New This Week
Photograph: Kaja Smith
Chris Dingman - Peace (Inner Arts Initiative)
Mahan Esfahani - Musique? - compositions by Tōru Takemitsu, Henry Cowell, Kaija Saariaho, Gavin Bryars, Anahita Abbasi, and Luc Ferrari (Hyperion)
Quin Kirchner - The Shadow and the Light (Astral Spirits)
Eunmi Ko - Unus Mundus: Tributes to Isang Yun - compositions by Ingrid Stölzel, John Liberatore, Eduardo Costa Roldán, Seunghee Lee, Alejandro Román, Girolamo Deraco, Christos Samaras, and Fabio Massimo Capogrosso (Innova)
David Lang - prisoner of the state - Julie Mathevet, Alan Oke, Jarrett Ott, Eric Owens, New York Philharmonic/Jaap van Zweden (Decca Gold)
Nicole Mitchell & Lisa E. Harris - EarthSeed (FPE Records)
PC Nackt - Plunderphonia (7k!)
Carlos Niño & Miguel Atwood-Ferguson - Chicago Waves (International Anthem)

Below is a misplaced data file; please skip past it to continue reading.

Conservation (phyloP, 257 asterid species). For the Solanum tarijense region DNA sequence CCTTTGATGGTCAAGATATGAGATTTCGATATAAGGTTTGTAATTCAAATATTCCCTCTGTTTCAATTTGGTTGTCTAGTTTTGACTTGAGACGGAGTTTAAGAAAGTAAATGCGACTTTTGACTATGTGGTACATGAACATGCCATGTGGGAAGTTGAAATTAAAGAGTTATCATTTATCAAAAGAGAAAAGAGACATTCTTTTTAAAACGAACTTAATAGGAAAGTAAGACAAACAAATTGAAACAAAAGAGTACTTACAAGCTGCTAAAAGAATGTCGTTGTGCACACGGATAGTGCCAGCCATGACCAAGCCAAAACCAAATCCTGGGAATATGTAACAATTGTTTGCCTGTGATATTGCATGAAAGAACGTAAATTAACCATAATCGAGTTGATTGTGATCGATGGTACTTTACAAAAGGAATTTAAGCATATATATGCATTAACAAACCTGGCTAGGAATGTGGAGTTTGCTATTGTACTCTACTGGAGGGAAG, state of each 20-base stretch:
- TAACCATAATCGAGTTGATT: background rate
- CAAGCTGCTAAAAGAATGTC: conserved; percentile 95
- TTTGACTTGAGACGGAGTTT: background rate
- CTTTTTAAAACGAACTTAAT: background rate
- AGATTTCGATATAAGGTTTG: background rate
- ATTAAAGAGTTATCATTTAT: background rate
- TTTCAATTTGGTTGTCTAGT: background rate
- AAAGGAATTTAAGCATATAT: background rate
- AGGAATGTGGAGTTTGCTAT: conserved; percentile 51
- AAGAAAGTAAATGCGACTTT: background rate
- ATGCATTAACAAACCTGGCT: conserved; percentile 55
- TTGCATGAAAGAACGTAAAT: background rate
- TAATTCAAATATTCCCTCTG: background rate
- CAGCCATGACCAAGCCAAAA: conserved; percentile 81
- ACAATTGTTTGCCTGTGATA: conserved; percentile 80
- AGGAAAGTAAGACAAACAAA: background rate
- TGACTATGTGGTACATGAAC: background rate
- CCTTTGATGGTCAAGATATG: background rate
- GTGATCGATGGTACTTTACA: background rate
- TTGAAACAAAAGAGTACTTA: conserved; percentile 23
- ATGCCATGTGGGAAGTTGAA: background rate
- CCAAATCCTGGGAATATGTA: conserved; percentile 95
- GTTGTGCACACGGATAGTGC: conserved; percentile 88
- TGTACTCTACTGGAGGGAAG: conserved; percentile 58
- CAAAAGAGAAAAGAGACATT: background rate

Huang Ruo - Into the Vast World - Guang Yang, Huang Ruo, Shanghai Philharmonic Orchestra/Liang Zhang (Innova)
Halldór Smárason - Stara: The Music of Halldór Smárason - Siggi String Quartet & Friends (Sono Luminus)
Carl Stone - Ganci & Figli (Unseen Worlds)
John Zorn - Baphomet (Tzadik)
Anteloper (L-R: jaimie branch, Jason Nazary )
Photograph: Zachariah Kobrinsky
Anteloper - Tour Beats, Vol. 1 (International Anthem)
Spike Orchestra - Splintered Stories (Tzadik)
Philip Corner with Carles Santos - Chord/Gong! (Unseen Worlds)
John Zorn - Les Maudits - performances by John Zorn, Simon Hanes, Ikue Mori, Ches Smith, and the International Contemporary Ensemble (Tzadik)
John Zorn/Jesse Harris - Songs for Petra (Tzadik)
Beth Anderson - Namely (Other Minds)
Huihui Cheng - Huihui Cheng - performances by Youmi Kim, Silke Evers, Noa Frenkel, Ensemble Experimental, SWR Experimentalstudio, Detlef Heusinger, Claudia Chan, Ensemble Ubu, Ensemble Mosaik, and Neue Vocalsolisten (Wergo)